Andre Lim

** On one view, given the 2011 hacking incident, I can understand why the PSN has gone berserk with policing security. On the other hand, judging from a quick internet search of the same problem, you can see that a lot of users have been affected by this problem (where accounts were blocked from paying for items for a good 24-48 hours) and people were obviously not happy. I think it has tipped too far down the negative end. If they wanted to check my credit card they should 1) have reasonable grounds for checking it and 2) given me notice that they would be checking my card. Instead, I had to contact them about it and it took them a fair while to get to the core issue.

Monday 25 July 2016

Quote of the Day - Excuses to Justify decisions

"Everyone has a story they tell themselves to justify bad decisions..and it never matters. In the end you are always alone in your actions."
- Hawke, Dragon Age Inquisition

Andre Lim

Friday 15 July 2016

Colonoscopy - Reflections

Today I did a colonoscopy and an endoscopy procedure.

Nothing serious occurred but I just wanted to post a quick note partly for the benefit of any of my friends who have never done a colonoscopy before, and partly for my own reflection.

The battleplan....
I am NOT a doctor, please get your own medical advice and do NOT rely on this, but:
  • A colonoscopy is a procedure that checks your large bowel by inserting a tube down there
  • A general rule seems to be that if you get regular bleeding down there when you go to the toilet, for say 6 months, then you should do a colonoscopy.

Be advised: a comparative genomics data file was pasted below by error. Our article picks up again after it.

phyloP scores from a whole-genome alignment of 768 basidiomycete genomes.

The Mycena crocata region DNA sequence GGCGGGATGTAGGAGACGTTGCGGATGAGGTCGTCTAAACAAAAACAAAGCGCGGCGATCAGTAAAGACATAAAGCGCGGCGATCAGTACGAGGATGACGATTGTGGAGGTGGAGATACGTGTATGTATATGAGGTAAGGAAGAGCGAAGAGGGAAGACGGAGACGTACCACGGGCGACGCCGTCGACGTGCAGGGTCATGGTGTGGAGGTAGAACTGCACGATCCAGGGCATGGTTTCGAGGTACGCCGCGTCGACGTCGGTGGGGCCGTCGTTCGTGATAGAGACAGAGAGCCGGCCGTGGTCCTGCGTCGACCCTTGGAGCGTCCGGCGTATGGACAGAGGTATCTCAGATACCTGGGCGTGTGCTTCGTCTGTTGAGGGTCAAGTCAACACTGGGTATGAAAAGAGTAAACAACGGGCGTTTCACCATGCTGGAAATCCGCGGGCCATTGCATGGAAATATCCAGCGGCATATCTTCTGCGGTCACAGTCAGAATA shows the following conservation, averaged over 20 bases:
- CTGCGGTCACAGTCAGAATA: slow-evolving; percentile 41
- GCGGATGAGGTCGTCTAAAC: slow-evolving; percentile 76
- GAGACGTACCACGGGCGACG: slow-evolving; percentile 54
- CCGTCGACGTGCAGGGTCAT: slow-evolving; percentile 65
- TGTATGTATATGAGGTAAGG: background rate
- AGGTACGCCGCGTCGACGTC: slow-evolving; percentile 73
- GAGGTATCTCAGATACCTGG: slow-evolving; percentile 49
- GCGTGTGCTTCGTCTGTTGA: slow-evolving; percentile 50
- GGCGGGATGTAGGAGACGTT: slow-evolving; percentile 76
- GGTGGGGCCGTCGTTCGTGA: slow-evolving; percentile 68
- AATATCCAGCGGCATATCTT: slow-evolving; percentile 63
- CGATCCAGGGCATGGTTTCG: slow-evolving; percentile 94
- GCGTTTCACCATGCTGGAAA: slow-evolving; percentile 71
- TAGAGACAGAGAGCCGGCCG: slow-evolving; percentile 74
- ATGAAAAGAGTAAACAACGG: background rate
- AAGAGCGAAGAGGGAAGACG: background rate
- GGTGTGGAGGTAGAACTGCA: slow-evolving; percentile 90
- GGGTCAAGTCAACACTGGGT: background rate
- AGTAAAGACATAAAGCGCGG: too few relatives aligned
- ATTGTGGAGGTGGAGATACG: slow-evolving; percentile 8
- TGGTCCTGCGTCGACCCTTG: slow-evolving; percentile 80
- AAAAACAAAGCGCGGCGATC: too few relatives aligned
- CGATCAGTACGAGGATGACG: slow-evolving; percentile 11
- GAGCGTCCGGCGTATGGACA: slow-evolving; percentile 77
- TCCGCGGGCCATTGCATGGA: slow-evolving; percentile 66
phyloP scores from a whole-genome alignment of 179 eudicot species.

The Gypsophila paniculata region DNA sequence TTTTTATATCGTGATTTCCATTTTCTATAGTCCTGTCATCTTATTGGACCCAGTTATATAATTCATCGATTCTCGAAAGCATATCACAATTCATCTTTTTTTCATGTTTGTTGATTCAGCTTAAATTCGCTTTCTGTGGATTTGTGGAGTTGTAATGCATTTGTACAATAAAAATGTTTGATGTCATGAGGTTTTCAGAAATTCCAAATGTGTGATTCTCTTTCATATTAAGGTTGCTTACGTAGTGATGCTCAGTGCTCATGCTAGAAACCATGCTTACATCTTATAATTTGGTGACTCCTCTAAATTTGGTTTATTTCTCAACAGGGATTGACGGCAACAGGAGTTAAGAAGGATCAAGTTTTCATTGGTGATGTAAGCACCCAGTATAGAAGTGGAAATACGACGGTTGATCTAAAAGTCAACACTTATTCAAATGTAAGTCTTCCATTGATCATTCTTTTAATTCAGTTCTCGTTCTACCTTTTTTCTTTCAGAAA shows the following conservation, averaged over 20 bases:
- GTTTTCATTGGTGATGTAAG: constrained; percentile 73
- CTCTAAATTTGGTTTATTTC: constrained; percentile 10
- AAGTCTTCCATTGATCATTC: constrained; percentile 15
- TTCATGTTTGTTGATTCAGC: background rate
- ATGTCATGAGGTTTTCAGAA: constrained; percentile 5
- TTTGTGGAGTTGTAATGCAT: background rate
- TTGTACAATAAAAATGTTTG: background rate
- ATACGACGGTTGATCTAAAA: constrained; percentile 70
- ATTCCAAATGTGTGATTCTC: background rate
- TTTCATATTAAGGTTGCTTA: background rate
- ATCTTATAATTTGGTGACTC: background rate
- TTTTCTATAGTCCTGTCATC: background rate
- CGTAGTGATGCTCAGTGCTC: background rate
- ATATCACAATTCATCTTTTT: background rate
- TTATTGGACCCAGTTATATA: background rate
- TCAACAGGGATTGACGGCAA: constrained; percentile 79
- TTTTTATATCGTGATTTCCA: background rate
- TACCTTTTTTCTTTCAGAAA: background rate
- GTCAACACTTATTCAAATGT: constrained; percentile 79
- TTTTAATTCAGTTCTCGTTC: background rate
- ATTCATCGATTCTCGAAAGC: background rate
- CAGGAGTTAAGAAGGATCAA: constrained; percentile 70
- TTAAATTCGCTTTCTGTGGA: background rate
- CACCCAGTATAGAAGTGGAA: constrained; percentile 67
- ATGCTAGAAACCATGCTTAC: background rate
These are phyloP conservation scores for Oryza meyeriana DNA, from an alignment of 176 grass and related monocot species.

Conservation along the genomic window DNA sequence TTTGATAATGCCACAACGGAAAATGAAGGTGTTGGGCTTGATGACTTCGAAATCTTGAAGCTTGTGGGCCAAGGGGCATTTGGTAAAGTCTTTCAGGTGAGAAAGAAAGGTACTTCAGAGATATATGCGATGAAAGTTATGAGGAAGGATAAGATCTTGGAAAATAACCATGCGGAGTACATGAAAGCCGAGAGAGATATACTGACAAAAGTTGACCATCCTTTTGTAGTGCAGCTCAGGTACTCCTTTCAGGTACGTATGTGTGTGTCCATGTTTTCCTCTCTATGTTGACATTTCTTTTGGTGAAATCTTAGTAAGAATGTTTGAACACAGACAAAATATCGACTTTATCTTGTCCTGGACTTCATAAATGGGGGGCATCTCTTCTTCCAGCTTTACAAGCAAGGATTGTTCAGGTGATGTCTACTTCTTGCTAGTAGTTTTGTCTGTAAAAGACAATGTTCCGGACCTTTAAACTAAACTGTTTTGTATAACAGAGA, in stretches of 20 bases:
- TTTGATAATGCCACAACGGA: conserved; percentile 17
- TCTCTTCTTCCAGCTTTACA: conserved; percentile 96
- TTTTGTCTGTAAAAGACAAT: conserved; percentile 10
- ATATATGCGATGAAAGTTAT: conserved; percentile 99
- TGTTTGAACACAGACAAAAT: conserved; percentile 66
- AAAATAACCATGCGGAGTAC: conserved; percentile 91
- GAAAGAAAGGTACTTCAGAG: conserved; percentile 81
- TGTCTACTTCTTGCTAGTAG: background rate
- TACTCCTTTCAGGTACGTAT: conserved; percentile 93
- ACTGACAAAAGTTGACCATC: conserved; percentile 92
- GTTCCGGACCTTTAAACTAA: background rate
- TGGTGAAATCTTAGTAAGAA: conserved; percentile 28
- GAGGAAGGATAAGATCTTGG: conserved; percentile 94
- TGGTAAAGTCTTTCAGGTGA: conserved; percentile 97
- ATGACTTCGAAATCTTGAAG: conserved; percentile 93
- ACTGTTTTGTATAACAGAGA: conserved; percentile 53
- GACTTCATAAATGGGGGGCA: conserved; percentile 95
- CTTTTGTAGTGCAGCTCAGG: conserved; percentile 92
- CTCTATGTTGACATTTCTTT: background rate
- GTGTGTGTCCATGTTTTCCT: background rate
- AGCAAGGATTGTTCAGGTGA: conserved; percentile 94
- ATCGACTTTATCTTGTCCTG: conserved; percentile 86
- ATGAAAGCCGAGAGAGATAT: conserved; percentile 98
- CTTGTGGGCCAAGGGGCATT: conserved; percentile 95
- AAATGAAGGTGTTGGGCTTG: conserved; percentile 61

• Another general rule is to get a colonoscopy once you hit 50.
  • Yet another general rule appears to be that you should not do a colonoscopy more than once in a less-than-five-year period.
I also did an endoscopy to check my oesophagus - to see if there were any problems associated with heartburn or reflux.

As far as I can tell the procedures went well thanks to the nurses and doctors, subject to the biopsy results. 

However the worst part really is the PREPARATION for the colonoscopy -- in particular, drinking the PREP liquid (which in my case was Moviprep)


My particular procedure required me to, amongst other things, abstain from:
  • Seeds; 
  • Skinned vegetables; 
  • Skinned fruits;
  • Nuts; and
  • Whole grains
for two days prior to the colonoscopy procedure

Some of the recommended foods were hot chips, mash potato, white bread, ice cream and fish. Which was certainly doable!

One day before the colonoscopy:

Starting from 9am on the day before the procedure, I had to drink "clear fluids" ONLY which was defined to include, for example:
  • Water
  • Black tea
  • Black coffee
  • Clear soup
  • Sports drinks (only certain colours permitted)
  • Jelly (only certain colours permitted)
In my case interchanging between the clear soup, jelly and sports drinks was a lifesaver - it provided me with savoury and sweet options!

My sister and my mum's friend were real life savers in particular because they helped me to find, and even prepared, the right food for me :)